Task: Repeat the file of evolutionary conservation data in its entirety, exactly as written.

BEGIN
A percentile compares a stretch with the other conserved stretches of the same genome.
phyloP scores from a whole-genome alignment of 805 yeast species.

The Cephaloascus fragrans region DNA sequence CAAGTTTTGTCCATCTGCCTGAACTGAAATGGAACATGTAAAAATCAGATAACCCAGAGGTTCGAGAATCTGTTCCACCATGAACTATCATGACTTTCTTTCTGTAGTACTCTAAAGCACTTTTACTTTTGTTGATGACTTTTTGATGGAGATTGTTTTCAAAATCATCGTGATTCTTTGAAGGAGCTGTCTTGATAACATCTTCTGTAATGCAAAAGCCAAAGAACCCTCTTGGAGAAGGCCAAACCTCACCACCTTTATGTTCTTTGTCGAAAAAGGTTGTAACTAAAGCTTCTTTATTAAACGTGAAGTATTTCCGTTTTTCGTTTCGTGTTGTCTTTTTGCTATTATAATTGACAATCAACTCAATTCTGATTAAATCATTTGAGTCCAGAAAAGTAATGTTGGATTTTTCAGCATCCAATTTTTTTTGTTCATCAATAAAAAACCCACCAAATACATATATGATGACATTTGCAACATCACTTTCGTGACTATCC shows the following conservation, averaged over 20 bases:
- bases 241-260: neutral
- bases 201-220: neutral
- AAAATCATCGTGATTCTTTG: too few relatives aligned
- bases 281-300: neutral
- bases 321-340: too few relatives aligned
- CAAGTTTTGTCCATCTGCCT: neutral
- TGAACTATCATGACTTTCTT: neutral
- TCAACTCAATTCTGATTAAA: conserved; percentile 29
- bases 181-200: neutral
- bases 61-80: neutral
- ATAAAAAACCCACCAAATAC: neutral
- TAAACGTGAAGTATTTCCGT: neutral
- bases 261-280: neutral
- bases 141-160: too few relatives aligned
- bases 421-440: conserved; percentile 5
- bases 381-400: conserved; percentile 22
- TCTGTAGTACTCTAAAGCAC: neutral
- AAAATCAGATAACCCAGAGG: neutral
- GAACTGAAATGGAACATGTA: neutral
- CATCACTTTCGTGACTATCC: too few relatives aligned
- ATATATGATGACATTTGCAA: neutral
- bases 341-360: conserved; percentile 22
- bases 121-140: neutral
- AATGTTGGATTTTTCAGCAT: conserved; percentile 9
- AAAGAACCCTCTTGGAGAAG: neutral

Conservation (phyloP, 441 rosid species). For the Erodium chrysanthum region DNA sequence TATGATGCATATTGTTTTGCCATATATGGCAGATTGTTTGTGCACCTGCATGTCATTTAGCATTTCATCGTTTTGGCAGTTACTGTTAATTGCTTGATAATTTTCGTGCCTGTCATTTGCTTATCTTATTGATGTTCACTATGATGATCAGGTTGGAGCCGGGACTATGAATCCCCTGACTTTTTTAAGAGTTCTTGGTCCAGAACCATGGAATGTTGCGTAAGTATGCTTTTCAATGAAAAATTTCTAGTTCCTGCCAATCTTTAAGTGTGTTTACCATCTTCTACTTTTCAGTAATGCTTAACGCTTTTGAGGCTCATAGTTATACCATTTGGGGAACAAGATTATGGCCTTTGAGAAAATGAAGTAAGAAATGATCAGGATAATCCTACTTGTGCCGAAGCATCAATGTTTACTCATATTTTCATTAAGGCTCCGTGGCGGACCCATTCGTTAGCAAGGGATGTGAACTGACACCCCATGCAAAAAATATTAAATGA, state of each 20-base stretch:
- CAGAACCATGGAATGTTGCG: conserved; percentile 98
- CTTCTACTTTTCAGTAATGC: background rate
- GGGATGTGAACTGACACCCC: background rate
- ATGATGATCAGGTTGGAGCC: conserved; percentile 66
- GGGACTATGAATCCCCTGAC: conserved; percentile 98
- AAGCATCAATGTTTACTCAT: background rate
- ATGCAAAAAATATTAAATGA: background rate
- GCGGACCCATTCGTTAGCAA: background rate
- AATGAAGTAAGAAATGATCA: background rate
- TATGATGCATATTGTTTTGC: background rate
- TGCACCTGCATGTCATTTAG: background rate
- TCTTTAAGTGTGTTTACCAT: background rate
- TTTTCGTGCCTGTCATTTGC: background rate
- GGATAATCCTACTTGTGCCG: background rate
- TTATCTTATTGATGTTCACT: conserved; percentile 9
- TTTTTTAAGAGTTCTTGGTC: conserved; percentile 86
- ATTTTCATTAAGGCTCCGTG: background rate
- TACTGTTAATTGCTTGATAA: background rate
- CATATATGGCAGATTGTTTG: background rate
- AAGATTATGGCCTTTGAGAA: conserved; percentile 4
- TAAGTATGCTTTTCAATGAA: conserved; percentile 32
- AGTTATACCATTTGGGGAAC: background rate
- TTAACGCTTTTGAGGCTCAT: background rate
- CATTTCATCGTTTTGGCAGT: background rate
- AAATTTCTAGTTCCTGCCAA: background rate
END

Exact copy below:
A percentile compares a stretch with the other conserved stretches of the same genome.
phyloP scores from a whole-genome alignment of 805 yeast species.

The Cephaloascus fragrans region DNA sequence CAAGTTTTGTCCATCTGCCTGAACTGAAATGGAACATGTAAAAATCAGATAACCCAGAGGTTCGAGAATCTGTTCCACCATGAACTATCATGACTTTCTTTCTGTAGTACTCTAAAGCACTTTTACTTTTGTTGATGACTTTTTGATGGAGATTGTTTTCAAAATCATCGTGATTCTTTGAAGGAGCTGTCTTGATAACATCTTCTGTAATGCAAAAGCCAAAGAACCCTCTTGGAGAAGGCCAAACCTCACCACCTTTATGTTCTTTGTCGAAAAAGGTTGTAACTAAAGCTTCTTTATTAAACGTGAAGTATTTCCGTTTTTCGTTTCGTGTTGTCTTTTTGCTATTATAATTGACAATCAACTCAATTCTGATTAAATCATTTGAGTCCAGAAAAGTAATGTTGGATTTTTCAGCATCCAATTTTTTTTGTTCATCAATAAAAAACCCACCAAATACATATATGATGACATTTGCAACATCACTTTCGTGACTATCC shows the following conservation, averaged over 20 bases:
- bases 241-260: neutral
- bases 201-220: neutral
- AAAATCATCGTGATTCTTTG: too few relatives aligned
- bases 281-300: neutral
- bases 321-340: too few relatives aligned
- CAAGTTTTGTCCATCTGCCT: neutral
- TGAACTATCATGACTTTCTT: neutral
- TCAACTCAATTCTGATTAAA: conserved; percentile 29
- bases 181-200: neutral
- bases 61-80: neutral
- ATAAAAAACCCACCAAATAC: neutral
- TAAACGTGAAGTATTTCCGT: neutral
- bases 261-280: neutral
- bases 141-160: too few relatives aligned
- bases 421-440: conserved; percentile 5
- bases 381-400: conserved; percentile 22
- TCTGTAGTACTCTAAAGCAC: neutral
- AAAATCAGATAACCCAGAGG: neutral
- GAACTGAAATGGAACATGTA: neutral
- CATCACTTTCGTGACTATCC: too few relatives aligned
- ATATATGATGACATTTGCAA: neutral
- bases 341-360: conserved; percentile 22
- bases 121-140: neutral
- AATGTTGGATTTTTCAGCAT: conserved; percentile 9
- AAAGAACCCTCTTGGAGAAG: neutral

Conservation (phyloP, 441 rosid species). For the Erodium chrysanthum region DNA sequence TATGATGCATATTGTTTTGCCATATATGGCAGATTGTTTGTGCACCTGCATGTCATTTAGCATTTCATCGTTTTGGCAGTTACTGTTAATTGCTTGATAATTTTCGTGCCTGTCATTTGCTTATCTTATTGATGTTCACTATGATGATCAGGTTGGAGCCGGGACTATGAATCCCCTGACTTTTTTAAGAGTTCTTGGTCCAGAACCATGGAATGTTGCGTAAGTATGCTTTTCAATGAAAAATTTCTAGTTCCTGCCAATCTTTAAGTGTGTTTACCATCTTCTACTTTTCAGTAATGCTTAACGCTTTTGAGGCTCATAGTTATACCATTTGGGGAACAAGATTATGGCCTTTGAGAAAATGAAGTAAGAAATGATCAGGATAATCCTACTTGTGCCGAAGCATCAATGTTTACTCATATTTTCATTAAGGCTCCGTGGCGGACCCATTCGTTAGCAAGGGATGTGAACTGACACCCCATGCAAAAAATATTAAATGA, state of each 20-base stretch:
- CAGAACCATGGAATGTTGCG: conserved; percentile 98
- CTTCTACTTTTCAGTAATGC: background rate
- GGGATGTGAACTGACACCCC: background rate
- ATGATGATCAGGTTGGAGCC: conserved; percentile 66
- GGGACTATGAATCCCCTGAC: conserved; percentile 98
- AAGCATCAATGTTTACTCAT: background rate
- ATGCAAAAAATATTAAATGA: background rate
- GCGGACCCATTCGTTAGCAA: background rate
- AATGAAGTAAGAAATGATCA: background rate
- TATGATGCATATTGTTTTGC: background rate
- TGCACCTGCATGTCATTTAG: background rate
- TCTTTAAGTGTGTTTACCAT: background rate
- TTTTCGTGCCTGTCATTTGC: background rate
- GGATAATCCTACTTGTGCCG: background rate
- TTATCTTATTGATGTTCACT: conserved; percentile 9
- TTTTTTAAGAGTTCTTGGTC: conserved; percentile 86
- ATTTTCATTAAGGCTCCGTG: background rate
- TACTGTTAATTGCTTGATAA: background rate
- CATATATGGCAGATTGTTTG: background rate
- AAGATTATGGCCTTTGAGAA: conserved; percentile 4
- TAAGTATGCTTTTCAATGAA: conserved; percentile 32
- AGTTATACCATTTGGGGAAC: background rate
- TTAACGCTTTTGAGGCTCAT: background rate
- CATTTCATCGTTTTGGCAGT: background rate
- AAATTTCTAGTTCCTGCCAA: background rate